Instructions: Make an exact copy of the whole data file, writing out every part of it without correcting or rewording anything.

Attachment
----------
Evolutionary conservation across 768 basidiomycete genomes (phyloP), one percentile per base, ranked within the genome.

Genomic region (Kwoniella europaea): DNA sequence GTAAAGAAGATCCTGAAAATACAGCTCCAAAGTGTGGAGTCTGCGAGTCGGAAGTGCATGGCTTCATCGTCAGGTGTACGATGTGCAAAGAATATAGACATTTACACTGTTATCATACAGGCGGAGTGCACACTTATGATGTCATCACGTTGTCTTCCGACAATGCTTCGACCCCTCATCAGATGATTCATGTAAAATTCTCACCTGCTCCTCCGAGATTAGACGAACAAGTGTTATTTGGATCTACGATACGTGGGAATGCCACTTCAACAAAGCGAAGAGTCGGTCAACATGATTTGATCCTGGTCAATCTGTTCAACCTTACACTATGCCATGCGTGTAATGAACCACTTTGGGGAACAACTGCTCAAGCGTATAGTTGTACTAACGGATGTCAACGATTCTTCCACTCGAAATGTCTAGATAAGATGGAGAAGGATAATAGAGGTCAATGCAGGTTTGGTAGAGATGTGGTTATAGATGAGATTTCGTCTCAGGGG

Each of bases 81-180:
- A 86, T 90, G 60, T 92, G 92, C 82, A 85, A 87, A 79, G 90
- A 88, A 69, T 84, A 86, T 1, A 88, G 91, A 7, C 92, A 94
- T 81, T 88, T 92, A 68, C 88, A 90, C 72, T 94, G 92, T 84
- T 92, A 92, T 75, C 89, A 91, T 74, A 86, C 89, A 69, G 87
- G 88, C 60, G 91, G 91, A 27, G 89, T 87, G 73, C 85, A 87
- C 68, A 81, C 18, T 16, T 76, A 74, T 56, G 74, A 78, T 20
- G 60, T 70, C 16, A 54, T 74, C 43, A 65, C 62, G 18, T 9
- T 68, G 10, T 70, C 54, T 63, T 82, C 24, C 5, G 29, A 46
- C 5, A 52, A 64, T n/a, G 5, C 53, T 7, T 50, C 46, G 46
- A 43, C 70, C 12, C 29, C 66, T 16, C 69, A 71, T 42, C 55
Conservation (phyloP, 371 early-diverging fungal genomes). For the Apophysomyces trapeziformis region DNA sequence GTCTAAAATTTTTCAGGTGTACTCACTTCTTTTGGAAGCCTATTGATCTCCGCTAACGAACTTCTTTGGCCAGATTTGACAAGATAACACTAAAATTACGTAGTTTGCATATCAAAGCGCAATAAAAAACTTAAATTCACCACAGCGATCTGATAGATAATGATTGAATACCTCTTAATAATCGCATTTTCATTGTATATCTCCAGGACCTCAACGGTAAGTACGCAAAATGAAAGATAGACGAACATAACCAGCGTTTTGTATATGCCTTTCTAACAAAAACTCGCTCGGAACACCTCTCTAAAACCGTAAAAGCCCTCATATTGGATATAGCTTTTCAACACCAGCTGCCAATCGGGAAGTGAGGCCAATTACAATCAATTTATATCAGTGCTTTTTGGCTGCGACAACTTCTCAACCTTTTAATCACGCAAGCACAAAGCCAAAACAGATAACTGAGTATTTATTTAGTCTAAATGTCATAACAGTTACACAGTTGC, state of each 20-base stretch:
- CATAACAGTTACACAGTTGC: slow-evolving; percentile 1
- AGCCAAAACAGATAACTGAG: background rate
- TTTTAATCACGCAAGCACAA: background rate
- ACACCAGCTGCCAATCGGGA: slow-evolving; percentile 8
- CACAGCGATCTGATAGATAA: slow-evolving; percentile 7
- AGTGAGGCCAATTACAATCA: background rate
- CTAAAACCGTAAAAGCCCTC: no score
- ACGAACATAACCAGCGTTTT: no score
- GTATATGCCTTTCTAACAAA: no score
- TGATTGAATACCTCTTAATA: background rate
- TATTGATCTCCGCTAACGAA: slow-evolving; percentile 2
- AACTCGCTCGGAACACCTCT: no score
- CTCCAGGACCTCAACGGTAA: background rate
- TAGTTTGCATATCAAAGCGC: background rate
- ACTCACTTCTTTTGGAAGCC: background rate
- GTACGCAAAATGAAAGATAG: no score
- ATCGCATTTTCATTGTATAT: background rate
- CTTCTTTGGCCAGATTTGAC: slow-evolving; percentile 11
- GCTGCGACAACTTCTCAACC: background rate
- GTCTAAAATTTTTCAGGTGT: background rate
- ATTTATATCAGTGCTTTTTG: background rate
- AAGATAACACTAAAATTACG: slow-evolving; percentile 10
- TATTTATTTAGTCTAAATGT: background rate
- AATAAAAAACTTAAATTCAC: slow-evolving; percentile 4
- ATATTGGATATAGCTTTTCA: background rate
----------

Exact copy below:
Evolutionary conservation across 768 basidiomycete genomes (phyloP), one percentile per base, ranked within the genome.

Genomic region (Kwoniella europaea): DNA sequence GTAAAGAAGATCCTGAAAATACAGCTCCAAAGTGTGGAGTCTGCGAGTCGGAAGTGCATGGCTTCATCGTCAGGTGTACGATGTGCAAAGAATATAGACATTTACACTGTTATCATACAGGCGGAGTGCACACTTATGATGTCATCACGTTGTCTTCCGACAATGCTTCGACCCCTCATCAGATGATTCATGTAAAATTCTCACCTGCTCCTCCGAGATTAGACGAACAAGTGTTATTTGGATCTACGATACGTGGGAATGCCACTTCAACAAAGCGAAGAGTCGGTCAACATGATTTGATCCTGGTCAATCTGTTCAACCTTACACTATGCCATGCGTGTAATGAACCACTTTGGGGAACAACTGCTCAAGCGTATAGTTGTACTAACGGATGTCAACGATTCTTCCACTCGAAATGTCTAGATAAGATGGAGAAGGATAATAGAGGTCAATGCAGGTTTGGTAGAGATGTGGTTATAGATGAGATTTCGTCTCAGGGG

Each of bases 81-180:
- A 86, T 90, G 60, T 92, G 92, C 82, A 85, A 87, A 79, G 90
- A 88, A 69, T 84, A 86, T 1, A 88, G 91, A 7, C 92, A 94
- T 81, T 88, T 92, A 68, C 88, A 90, C 72, T 94, G 92, T 84
- T 92, A 92, T 75, C 89, A 91, T 74, A 86, C 89, A 69, G 87
- G 88, C 60, G 91, G 91, A 27, G 89, T 87, G 73, C 85, A 87
- C 68, A 81, C 18, T 16, T 76, A 74, T 56, G 74, A 78, T 20
- G 60, T 70, C 16, A 54, T 74, C 43, A 65, C 62, G 18, T 9
- T 68, G 10, T 70, C 54, T 63, T 82, C 24, C 5, G 29, A 46
- C 5, A 52, A 64, T n/a, G 5, C 53, T 7, T 50, C 46, G 46
- A 43, C 70, C 12, C 29, C 66, T 16, C 69, A 71, T 42, C 55
Conservation (phyloP, 371 early-diverging fungal genomes). For the Apophysomyces trapeziformis region DNA sequence GTCTAAAATTTTTCAGGTGTACTCACTTCTTTTGGAAGCCTATTGATCTCCGCTAACGAACTTCTTTGGCCAGATTTGACAAGATAACACTAAAATTACGTAGTTTGCATATCAAAGCGCAATAAAAAACTTAAATTCACCACAGCGATCTGATAGATAATGATTGAATACCTCTTAATAATCGCATTTTCATTGTATATCTCCAGGACCTCAACGGTAAGTACGCAAAATGAAAGATAGACGAACATAACCAGCGTTTTGTATATGCCTTTCTAACAAAAACTCGCTCGGAACACCTCTCTAAAACCGTAAAAGCCCTCATATTGGATATAGCTTTTCAACACCAGCTGCCAATCGGGAAGTGAGGCCAATTACAATCAATTTATATCAGTGCTTTTTGGCTGCGACAACTTCTCAACCTTTTAATCACGCAAGCACAAAGCCAAAACAGATAACTGAGTATTTATTTAGTCTAAATGTCATAACAGTTACACAGTTGC, state of each 20-base stretch:
- CATAACAGTTACACAGTTGC: slow-evolving; percentile 1
- AGCCAAAACAGATAACTGAG: background rate
- TTTTAATCACGCAAGCACAA: background rate
- ACACCAGCTGCCAATCGGGA: slow-evolving; percentile 8
- CACAGCGATCTGATAGATAA: slow-evolving; percentile 7
- AGTGAGGCCAATTACAATCA: background rate
- CTAAAACCGTAAAAGCCCTC: no score
- ACGAACATAACCAGCGTTTT: no score
- GTATATGCCTTTCTAACAAA: no score
- TGATTGAATACCTCTTAATA: background rate
- TATTGATCTCCGCTAACGAA: slow-evolving; percentile 2
- AACTCGCTCGGAACACCTCT: no score
- CTCCAGGACCTCAACGGTAA: background rate
- TAGTTTGCATATCAAAGCGC: background rate
- ACTCACTTCTTTTGGAAGCC: background rate
- GTACGCAAAATGAAAGATAG: no score
- ATCGCATTTTCATTGTATAT: background rate
- CTTCTTTGGCCAGATTTGAC: slow-evolving; percentile 11
- GCTGCGACAACTTCTCAACC: background rate
- GTCTAAAATTTTTCAGGTGT: background rate
- ATTTATATCAGTGCTTTTTG: background rate
- AAGATAACACTAAAATTACG: slow-evolving; percentile 10
- TATTTATTTAGTCTAAATGT: background rate
- AATAAAAAACTTAAATTCAC: slow-evolving; percentile 4
- ATATTGGATATAGCTTTTCA: background rate